Time Inc. on Wednesday announced an executive reorganization that the company says will better position the magazine giant for the future. Time Inc.’s CEO Joe Ripp said in an announcement to staffers that the changes will allow publisher to unify processes and unlock “advertising opportunities critical to our future.”
As part of the changes, Time Inc., which owns Time, Fortune, People, Money, Sports Illustrated, and other magazines and websites, is officially centralizing its advertising sales under one executive, Mark Ford, who is the company’s Chief Revenue Officer Global Advertising. The company described its ad sales restructuring as significant, and that it would refocus the unit into three divisions, including one group that will be focused on selling ads across titles. Time Inc.’s ad sales teams have historically been focused on selling ads for only individual brands.
On the editorial side, Alan Murray, the editor of Fortune, is taking over the role of Chief Content Officer, replacing Norman Pearlstine. Pearlstine, a former executive editor of the Wall Street Journal and editor-in-chief at Time Inc., will remain at the company as vice chairman.
Jen Wong, the head of Time Inc.’s digital operations, will also take on the role of overseeing The Foundry, the company’s content studio. Rich Battista, a Time Inc. executive, will oversea all the company’s brands. Evelyn Webster, a long-time Time Inc. executive and former head of Time Inc. UK, is leaving the company.
Time Inc. has been looking for ways to better compete with digital startups, such as BuzzFeed, that have emerged in the past few years and are grabbing a larger portion of online ad dollars. Time Inc. said the changes are part of a transition that began when the company was spun-off from Time Warner two years ago. Shares of Time Inc. TIME -0.30% , which initially traded for $25 after the spinoff, rose slightly on Wednesday on the news of the reorganization. Below is the full text of the email Ripp sent to Time Inc. employees on Wednesday announcing the changes:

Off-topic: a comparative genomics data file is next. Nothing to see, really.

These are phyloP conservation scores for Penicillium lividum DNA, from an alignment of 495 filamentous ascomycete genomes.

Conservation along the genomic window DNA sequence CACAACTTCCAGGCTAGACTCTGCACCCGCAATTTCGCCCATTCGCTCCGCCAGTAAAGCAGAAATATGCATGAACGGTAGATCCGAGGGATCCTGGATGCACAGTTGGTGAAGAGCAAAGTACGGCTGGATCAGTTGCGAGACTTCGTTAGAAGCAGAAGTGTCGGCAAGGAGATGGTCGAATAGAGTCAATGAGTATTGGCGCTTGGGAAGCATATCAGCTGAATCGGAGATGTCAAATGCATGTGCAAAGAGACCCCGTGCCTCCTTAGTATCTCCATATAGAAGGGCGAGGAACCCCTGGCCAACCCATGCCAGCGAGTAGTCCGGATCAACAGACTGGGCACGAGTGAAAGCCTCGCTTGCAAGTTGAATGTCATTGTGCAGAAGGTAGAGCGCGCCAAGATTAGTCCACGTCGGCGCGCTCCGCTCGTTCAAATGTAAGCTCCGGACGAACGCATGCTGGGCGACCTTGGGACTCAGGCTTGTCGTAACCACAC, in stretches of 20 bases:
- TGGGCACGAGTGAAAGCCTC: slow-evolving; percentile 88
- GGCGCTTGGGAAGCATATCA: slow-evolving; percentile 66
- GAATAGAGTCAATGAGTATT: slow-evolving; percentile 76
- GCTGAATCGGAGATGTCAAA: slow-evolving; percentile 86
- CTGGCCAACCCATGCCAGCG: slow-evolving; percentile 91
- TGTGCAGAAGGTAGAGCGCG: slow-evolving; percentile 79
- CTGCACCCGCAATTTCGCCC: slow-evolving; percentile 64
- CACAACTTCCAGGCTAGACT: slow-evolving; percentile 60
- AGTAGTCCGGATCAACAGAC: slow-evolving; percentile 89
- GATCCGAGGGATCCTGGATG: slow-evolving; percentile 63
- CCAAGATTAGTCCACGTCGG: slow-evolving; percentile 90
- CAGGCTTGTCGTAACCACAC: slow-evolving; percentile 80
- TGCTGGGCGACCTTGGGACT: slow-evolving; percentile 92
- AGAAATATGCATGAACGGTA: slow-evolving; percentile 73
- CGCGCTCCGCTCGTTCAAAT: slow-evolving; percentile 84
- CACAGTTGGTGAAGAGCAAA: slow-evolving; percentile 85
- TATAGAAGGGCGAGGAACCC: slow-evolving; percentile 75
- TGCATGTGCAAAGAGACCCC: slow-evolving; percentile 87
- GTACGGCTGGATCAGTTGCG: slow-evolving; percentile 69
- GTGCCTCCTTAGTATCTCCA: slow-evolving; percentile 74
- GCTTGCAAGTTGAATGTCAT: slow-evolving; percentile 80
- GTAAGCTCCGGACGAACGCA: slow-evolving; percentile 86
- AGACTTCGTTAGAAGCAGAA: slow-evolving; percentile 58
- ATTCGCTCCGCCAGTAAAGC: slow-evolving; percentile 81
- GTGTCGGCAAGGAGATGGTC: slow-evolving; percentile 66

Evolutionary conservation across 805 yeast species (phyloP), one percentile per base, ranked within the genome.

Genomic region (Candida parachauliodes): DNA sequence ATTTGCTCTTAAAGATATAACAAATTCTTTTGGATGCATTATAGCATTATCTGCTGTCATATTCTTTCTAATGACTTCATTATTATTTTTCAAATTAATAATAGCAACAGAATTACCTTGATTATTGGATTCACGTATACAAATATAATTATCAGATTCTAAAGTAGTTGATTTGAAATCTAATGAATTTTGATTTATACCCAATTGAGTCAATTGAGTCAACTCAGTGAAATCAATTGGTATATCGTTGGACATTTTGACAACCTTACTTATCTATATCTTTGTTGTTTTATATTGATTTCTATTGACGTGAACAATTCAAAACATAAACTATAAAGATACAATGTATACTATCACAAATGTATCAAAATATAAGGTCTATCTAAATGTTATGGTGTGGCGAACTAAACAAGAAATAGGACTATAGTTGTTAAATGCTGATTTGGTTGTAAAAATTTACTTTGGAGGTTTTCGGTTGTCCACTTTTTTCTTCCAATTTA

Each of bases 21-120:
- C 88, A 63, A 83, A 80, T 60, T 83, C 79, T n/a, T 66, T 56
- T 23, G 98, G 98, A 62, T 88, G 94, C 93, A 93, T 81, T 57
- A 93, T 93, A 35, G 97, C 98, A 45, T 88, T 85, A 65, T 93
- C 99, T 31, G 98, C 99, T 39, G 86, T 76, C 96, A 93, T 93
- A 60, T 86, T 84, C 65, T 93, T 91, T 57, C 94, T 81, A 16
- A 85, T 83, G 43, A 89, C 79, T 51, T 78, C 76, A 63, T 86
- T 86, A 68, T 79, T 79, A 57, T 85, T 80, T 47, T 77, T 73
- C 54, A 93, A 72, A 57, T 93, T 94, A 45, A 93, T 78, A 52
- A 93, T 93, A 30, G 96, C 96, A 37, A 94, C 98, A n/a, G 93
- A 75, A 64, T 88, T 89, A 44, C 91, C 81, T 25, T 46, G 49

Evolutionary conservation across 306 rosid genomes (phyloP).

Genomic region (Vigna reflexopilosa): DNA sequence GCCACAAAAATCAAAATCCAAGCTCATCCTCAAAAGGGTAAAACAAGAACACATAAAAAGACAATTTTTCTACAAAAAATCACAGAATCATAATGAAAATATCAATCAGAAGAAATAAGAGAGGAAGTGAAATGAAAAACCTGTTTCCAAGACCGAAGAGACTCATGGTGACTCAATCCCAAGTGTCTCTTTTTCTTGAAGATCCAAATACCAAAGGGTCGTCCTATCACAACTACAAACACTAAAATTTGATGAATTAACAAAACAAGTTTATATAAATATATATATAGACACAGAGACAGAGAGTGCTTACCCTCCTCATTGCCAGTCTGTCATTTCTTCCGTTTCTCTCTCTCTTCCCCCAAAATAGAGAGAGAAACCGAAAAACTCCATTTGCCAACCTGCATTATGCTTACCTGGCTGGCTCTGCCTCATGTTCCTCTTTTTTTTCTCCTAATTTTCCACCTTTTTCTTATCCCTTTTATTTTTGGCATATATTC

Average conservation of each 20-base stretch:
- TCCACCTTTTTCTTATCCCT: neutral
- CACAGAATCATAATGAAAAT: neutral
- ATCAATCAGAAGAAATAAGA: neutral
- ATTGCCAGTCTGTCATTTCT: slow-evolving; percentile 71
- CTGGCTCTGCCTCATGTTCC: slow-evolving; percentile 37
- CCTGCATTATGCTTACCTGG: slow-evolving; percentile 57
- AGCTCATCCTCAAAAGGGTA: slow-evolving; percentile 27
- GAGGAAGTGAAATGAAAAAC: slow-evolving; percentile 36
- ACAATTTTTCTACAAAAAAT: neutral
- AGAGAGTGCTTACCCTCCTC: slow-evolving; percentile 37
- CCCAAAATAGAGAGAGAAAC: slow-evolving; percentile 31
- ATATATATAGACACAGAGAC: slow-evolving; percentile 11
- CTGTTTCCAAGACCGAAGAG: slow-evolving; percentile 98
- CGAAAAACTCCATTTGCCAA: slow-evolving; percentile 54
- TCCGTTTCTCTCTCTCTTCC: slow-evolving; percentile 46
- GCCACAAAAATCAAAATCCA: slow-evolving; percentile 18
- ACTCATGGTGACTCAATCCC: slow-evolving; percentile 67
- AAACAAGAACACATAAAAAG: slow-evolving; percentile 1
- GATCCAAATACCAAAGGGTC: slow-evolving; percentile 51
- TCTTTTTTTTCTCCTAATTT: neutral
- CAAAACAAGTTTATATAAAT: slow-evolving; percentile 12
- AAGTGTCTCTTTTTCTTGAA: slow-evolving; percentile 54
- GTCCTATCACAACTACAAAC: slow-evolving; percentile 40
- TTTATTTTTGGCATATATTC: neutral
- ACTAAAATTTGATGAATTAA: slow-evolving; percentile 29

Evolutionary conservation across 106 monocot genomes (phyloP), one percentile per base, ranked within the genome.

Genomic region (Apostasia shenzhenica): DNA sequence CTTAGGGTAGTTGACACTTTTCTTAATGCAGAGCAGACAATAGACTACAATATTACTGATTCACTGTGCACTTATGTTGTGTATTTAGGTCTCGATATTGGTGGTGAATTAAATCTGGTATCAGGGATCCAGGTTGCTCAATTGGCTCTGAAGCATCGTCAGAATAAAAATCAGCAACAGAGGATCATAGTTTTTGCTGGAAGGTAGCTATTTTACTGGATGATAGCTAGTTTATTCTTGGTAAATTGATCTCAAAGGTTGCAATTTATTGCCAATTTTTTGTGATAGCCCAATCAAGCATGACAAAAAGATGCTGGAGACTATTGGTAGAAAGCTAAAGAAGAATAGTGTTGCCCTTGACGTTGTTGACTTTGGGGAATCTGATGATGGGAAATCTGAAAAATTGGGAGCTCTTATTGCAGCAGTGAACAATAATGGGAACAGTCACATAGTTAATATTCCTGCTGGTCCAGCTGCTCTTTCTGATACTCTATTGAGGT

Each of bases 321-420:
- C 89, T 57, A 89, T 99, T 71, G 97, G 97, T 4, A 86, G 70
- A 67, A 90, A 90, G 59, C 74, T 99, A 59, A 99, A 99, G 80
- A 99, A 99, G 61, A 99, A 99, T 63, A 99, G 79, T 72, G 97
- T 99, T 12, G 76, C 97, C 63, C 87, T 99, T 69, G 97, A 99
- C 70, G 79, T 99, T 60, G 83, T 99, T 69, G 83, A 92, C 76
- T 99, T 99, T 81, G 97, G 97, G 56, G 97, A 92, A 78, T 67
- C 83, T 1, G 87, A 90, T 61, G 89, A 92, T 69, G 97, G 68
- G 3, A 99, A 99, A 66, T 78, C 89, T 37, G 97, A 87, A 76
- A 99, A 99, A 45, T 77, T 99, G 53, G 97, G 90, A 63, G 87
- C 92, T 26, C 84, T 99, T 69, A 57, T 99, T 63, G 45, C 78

- TIME's 100 Most Influential People of 2022
- Employers Take Note: Young Workers Are Seeking Jobs with a Higher Purpose
- Signs Are Pointing to a Slowdown in the Housing Market—At Last
- Welcome to the Era of Unapologetic Bad Taste
- As the Virus Evolves, COVID-19 Reinfections Are Going to Keep Happening
- A New York Mosque Becomes a Refuge for Afghan Teens Who Fled Without Their Families
- High Gas Prices are Oil Companies' Fault says Ro Khanna, and Democrats Should Go After Them
- Two Million Cases: COVID-19 May Finally Force North Korea to Open Up